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ATEX 137 is the more commonly used name for Directive 99/92/EC, which was published by the EU in 1999.  It was designed to lay down the minimum requirements for ensuring the safety of of people working in environments where explosive atmospheres pose a risk.  In the UK, these regulations are enacted through the Dangerous Substances and Explosive Atmospheres Regulations 2002 (DSEAR).

While it might be tempting to think ‘this doesn’t affect me’ and move on, you should carefully consider your business as a whole before dismissing what this legislation might mean for you.

 

What are my Obligations?

As an employer, you are legally obliged to carry out a fire risk assessment demonstrating that you have considered the potential for explosive atmospheres in your premises.  If, having completed your risk assessment, you are completely satisfied that none of your core activities presents any kind of risk, then documenting the process that lead to this conclusion should be enough to cover you.  However, it should be noted that while explosions in the workplace are fortunately rare, the likelihood of serious injury or death not occurring should one happen is extremely unlikely – and the penalties for failing to meet your obligations as an employer are severe.  For this reason alone, if you are in any doubt about your ability to carry out a comprehensive risk assessment, this is one area where you should consider consulting a professional.

 

What do I Need to do to Comply?

There are multiple steps that you need to take to show that you have fully considered the risks of explosive atmospheres within your business:

  • Provide evidence that you have considered all of the substances that you use, and what the risks of using them actually are.
  • Demonstrate that you have controls in place which (preferably) remove the risk, or where it’s not possible to do so, reduce those risks.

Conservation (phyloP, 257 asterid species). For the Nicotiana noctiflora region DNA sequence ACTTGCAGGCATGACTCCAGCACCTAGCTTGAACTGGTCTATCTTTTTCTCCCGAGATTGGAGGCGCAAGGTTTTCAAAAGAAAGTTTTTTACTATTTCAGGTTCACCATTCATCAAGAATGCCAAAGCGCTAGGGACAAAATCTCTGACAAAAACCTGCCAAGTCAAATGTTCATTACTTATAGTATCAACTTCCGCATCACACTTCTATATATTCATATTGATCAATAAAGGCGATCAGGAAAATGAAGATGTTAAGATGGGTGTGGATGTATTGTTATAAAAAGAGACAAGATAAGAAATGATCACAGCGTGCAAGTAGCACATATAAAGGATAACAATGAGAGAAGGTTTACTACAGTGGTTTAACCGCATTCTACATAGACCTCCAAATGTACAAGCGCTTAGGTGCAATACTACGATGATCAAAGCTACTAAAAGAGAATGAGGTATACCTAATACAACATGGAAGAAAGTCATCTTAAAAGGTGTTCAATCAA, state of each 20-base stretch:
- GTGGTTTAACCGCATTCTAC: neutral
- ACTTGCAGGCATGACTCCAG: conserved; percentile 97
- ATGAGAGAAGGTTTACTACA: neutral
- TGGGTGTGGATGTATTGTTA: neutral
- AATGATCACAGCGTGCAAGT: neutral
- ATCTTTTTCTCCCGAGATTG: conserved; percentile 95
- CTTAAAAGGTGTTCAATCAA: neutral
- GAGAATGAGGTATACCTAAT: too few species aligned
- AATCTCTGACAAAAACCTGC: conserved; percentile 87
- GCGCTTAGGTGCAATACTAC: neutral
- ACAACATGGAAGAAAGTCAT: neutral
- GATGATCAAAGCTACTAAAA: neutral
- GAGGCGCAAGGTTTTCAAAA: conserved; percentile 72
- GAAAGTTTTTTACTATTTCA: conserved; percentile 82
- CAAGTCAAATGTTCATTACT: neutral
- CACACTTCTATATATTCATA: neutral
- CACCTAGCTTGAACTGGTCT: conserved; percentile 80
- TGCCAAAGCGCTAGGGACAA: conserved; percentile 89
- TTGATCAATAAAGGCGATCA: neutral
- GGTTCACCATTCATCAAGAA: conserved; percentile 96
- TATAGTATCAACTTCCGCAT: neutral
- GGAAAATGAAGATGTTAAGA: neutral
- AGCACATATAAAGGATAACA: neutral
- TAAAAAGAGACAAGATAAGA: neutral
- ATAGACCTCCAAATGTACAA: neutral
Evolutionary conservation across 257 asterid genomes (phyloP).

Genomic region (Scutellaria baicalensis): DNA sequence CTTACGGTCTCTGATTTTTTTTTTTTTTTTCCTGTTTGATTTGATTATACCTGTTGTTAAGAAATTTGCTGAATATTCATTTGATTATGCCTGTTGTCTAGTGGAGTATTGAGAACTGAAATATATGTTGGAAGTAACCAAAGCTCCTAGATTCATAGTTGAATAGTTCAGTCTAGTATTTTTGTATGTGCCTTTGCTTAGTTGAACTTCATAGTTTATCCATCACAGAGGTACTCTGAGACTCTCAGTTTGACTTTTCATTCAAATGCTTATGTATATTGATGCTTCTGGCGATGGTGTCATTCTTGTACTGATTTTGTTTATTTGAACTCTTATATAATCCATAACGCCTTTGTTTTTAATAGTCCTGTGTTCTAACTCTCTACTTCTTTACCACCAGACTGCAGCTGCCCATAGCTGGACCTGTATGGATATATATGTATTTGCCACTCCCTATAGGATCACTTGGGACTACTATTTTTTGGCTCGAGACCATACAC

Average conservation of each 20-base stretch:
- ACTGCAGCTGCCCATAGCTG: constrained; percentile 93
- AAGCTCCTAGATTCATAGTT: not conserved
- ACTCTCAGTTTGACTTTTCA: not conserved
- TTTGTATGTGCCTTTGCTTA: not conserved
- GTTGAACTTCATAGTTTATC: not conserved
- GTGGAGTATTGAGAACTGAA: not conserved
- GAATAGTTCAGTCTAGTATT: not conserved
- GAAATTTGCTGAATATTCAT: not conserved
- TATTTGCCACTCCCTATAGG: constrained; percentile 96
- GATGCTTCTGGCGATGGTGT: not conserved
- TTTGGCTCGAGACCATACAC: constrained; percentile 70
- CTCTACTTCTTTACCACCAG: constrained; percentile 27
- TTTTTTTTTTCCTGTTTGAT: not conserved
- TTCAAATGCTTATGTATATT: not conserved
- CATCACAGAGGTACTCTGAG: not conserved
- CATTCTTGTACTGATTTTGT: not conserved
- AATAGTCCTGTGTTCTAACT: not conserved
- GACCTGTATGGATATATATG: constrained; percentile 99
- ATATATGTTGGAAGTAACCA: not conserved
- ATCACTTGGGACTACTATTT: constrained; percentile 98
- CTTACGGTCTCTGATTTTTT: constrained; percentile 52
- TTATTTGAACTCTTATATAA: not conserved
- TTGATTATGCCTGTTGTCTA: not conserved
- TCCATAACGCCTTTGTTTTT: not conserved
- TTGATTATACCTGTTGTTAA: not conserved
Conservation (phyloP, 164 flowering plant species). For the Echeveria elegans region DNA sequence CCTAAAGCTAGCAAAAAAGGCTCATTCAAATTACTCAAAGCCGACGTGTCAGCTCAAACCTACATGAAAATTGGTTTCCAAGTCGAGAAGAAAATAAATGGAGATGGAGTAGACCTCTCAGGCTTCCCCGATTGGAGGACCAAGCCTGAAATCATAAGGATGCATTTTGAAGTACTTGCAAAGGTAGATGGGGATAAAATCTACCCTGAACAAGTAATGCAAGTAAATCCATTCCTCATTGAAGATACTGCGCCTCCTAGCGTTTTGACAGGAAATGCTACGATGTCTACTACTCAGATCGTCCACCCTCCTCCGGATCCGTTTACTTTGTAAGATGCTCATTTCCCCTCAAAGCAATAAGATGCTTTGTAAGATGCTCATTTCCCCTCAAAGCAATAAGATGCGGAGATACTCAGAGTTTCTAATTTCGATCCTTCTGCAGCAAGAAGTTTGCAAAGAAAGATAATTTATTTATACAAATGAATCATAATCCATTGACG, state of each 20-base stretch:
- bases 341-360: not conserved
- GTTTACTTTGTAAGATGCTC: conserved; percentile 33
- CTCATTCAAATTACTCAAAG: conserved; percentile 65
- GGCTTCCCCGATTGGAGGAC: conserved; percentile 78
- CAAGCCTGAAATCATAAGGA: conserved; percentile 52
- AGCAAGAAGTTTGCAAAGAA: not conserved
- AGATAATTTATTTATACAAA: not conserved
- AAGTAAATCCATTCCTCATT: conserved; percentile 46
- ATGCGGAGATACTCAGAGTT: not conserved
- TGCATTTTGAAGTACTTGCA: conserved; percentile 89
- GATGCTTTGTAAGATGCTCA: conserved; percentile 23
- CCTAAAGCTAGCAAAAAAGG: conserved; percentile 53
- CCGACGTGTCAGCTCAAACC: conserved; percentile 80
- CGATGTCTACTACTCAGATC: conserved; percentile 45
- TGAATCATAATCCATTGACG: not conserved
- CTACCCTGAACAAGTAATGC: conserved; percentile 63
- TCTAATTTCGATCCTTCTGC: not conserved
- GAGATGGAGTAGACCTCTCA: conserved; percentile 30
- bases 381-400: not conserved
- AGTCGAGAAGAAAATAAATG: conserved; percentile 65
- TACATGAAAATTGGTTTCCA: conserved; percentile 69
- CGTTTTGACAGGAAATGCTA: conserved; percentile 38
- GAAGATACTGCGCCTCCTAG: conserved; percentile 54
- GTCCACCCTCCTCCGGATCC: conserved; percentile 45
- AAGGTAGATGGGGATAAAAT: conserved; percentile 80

• Ensure that if an incident does take place, you have planned sufficiently to minimise the effects of an explosion.
  • Formulate appropriate plans and procedures to deal efficiently and safely with any incident that does occur.
  • Provide adequate training, allowing your employees to minimise the risk of explosion, and also to be able to appropriately deal with any incident that does take place.
  • Finally, highlight areas of your business which are at risk from explosive atmospheres and take steps to ensure that ignition sources are eliminated.

 

Conclusion?

Situations which might result in an explosive atmosphere are not always immediately apparent, even to people who have many years experience in their own industry.  It’s crucial that you are fully aware of the potential risks, and that you communicate this information to your staff so that they take every precaution possible to avoid creating an explosive atmosphere.  Due to the enormous potential for severe damage and loss of life, even from a minor explosion, this is one area where it’s worth investing in professional advice – it’s not something that anyone should just take a chance on.

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